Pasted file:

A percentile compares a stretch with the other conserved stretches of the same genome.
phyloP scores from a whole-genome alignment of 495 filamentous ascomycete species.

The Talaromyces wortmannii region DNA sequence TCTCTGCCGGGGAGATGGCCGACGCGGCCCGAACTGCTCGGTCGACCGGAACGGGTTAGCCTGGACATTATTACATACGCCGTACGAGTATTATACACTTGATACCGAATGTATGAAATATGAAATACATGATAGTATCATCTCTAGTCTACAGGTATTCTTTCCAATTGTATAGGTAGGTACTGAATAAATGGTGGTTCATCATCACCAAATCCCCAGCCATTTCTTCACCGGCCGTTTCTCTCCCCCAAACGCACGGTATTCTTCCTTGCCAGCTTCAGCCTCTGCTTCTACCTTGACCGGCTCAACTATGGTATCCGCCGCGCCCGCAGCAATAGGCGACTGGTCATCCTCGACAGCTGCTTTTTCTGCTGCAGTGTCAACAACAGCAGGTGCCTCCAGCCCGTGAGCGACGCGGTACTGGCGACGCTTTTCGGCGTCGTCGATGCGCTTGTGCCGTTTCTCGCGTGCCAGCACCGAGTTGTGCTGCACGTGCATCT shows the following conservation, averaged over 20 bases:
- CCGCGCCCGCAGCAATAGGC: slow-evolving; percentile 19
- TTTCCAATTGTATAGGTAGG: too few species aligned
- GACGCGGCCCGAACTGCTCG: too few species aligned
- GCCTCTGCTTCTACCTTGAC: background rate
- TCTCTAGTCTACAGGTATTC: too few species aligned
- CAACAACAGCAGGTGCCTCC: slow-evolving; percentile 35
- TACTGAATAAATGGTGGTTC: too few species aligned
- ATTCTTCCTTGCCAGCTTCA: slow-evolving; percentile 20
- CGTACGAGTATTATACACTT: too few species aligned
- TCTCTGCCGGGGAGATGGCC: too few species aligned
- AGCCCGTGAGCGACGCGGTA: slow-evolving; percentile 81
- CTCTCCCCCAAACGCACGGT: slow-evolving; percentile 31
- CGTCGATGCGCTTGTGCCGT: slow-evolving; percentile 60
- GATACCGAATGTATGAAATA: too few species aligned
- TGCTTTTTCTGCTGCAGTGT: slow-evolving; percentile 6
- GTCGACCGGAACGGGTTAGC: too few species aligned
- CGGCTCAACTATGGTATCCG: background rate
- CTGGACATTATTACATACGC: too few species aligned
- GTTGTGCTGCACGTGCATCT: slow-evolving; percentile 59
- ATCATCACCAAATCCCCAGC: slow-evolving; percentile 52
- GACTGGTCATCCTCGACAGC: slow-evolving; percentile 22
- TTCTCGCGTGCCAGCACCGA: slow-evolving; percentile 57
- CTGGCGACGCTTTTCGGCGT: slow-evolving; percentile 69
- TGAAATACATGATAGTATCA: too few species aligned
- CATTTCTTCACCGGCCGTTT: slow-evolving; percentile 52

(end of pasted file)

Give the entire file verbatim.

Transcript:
A percentile compares a stretch with the other conserved stretches of the same genome.
phyloP scores from a whole-genome alignment of 495 filamentous ascomycete species.

The Talaromyces wortmannii region DNA sequence TCTCTGCCGGGGAGATGGCCGACGCGGCCCGAACTGCTCGGTCGACCGGAACGGGTTAGCCTGGACATTATTACATACGCCGTACGAGTATTATACACTTGATACCGAATGTATGAAATATGAAATACATGATAGTATCATCTCTAGTCTACAGGTATTCTTTCCAATTGTATAGGTAGGTACTGAATAAATGGTGGTTCATCATCACCAAATCCCCAGCCATTTCTTCACCGGCCGTTTCTCTCCCCCAAACGCACGGTATTCTTCCTTGCCAGCTTCAGCCTCTGCTTCTACCTTGACCGGCTCAACTATGGTATCCGCCGCGCCCGCAGCAATAGGCGACTGGTCATCCTCGACAGCTGCTTTTTCTGCTGCAGTGTCAACAACAGCAGGTGCCTCCAGCCCGTGAGCGACGCGGTACTGGCGACGCTTTTCGGCGTCGTCGATGCGCTTGTGCCGTTTCTCGCGTGCCAGCACCGAGTTGTGCTGCACGTGCATCT shows the following conservation, averaged over 20 bases:
- CCGCGCCCGCAGCAATAGGC: slow-evolving; percentile 19
- TTTCCAATTGTATAGGTAGG: too few species aligned
- GACGCGGCCCGAACTGCTCG: too few species aligned
- GCCTCTGCTTCTACCTTGAC: background rate
- TCTCTAGTCTACAGGTATTC: too few species aligned
- CAACAACAGCAGGTGCCTCC: slow-evolving; percentile 35
- TACTGAATAAATGGTGGTTC: too few species aligned
- ATTCTTCCTTGCCAGCTTCA: slow-evolving; percentile 20
- CGTACGAGTATTATACACTT: too few species aligned
- TCTCTGCCGGGGAGATGGCC: too few species aligned
- AGCCCGTGAGCGACGCGGTA: slow-evolving; percentile 81
- CTCTCCCCCAAACGCACGGT: slow-evolving; percentile 31
- CGTCGATGCGCTTGTGCCGT: slow-evolving; percentile 60
- GATACCGAATGTATGAAATA: too few species aligned
- TGCTTTTTCTGCTGCAGTGT: slow-evolving; percentile 6
- GTCGACCGGAACGGGTTAGC: too few species aligned
- CGGCTCAACTATGGTATCCG: background rate
- CTGGACATTATTACATACGC: too few species aligned
- GTTGTGCTGCACGTGCATCT: slow-evolving; percentile 59
- ATCATCACCAAATCCCCAGC: slow-evolving; percentile 52
- GACTGGTCATCCTCGACAGC: slow-evolving; percentile 22
- TTCTCGCGTGCCAGCACCGA: slow-evolving; percentile 57
- CTGGCGACGCTTTTCGGCGT: slow-evolving; percentile 69
- TGAAATACATGATAGTATCA: too few species aligned
- CATTTCTTCACCGGCCGTTT: slow-evolving; percentile 52